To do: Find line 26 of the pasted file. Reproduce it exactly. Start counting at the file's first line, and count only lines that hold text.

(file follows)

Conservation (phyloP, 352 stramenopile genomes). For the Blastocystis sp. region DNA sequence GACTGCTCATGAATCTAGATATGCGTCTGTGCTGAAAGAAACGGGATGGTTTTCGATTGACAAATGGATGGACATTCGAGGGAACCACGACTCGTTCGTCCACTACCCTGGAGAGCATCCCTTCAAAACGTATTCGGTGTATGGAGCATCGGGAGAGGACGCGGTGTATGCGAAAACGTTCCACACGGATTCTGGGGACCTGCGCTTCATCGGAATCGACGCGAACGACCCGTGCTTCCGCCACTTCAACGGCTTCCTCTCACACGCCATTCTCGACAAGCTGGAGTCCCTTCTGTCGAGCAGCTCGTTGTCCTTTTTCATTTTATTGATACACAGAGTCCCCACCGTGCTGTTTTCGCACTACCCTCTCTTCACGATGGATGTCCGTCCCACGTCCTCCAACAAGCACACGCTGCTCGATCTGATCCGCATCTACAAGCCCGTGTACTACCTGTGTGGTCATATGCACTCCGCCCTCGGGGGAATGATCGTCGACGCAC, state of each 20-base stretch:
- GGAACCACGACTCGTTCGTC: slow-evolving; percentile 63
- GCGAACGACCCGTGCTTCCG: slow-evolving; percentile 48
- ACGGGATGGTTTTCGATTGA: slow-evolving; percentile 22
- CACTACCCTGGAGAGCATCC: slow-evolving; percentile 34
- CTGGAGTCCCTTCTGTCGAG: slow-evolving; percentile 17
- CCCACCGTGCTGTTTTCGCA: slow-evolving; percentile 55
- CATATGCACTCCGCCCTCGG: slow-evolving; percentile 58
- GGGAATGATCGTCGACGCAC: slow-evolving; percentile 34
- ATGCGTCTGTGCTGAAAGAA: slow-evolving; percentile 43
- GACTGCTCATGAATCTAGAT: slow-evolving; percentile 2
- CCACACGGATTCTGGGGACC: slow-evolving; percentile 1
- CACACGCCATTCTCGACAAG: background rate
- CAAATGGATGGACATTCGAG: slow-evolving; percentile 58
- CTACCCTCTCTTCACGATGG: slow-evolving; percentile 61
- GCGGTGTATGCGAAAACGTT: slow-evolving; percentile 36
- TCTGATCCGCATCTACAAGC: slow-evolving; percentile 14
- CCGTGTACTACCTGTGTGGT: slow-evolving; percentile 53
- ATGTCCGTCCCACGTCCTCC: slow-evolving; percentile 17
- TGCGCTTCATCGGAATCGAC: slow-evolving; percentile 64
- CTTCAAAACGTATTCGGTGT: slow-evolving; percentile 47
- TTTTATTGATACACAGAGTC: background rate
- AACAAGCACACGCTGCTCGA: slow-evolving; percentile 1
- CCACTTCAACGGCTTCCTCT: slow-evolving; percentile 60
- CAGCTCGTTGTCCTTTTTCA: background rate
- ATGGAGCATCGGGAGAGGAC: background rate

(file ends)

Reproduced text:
- ATGGAGCATCGGGAGAGGAC: background rate